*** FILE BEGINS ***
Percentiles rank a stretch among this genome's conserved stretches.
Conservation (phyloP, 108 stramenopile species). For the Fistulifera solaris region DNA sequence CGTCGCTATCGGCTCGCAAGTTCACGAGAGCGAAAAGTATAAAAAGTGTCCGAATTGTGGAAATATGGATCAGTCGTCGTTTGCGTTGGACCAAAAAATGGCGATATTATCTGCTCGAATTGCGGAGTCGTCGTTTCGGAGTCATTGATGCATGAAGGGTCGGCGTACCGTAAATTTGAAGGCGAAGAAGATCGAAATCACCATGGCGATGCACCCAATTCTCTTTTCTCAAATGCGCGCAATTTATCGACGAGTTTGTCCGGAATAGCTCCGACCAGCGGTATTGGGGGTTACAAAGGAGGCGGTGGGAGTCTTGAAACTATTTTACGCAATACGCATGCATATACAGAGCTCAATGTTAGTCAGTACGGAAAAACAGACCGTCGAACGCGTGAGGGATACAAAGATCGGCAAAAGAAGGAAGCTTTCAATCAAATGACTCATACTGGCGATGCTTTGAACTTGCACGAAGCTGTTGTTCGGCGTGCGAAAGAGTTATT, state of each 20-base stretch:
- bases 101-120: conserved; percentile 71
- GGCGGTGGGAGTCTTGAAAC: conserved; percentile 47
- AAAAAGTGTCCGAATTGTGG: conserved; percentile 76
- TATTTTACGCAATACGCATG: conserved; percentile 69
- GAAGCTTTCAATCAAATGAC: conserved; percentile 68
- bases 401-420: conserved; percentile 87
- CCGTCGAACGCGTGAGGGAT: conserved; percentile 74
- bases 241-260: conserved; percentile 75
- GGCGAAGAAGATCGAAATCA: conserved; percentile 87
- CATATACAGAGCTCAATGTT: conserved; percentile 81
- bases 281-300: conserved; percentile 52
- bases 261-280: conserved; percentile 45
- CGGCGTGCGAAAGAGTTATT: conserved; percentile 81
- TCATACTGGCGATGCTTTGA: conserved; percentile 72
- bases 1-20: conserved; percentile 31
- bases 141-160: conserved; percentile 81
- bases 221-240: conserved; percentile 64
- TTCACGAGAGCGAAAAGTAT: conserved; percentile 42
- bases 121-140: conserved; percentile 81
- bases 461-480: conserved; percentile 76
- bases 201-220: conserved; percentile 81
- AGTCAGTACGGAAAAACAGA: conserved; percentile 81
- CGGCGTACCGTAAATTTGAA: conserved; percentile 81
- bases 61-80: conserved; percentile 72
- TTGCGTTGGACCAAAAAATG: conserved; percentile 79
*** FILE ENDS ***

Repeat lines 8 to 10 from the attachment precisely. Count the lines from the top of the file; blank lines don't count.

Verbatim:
- bases 401-420: conserved; percentile 87
- CCGTCGAACGCGTGAGGGAT: conserved; percentile 74
- bases 241-260: conserved; percentile 75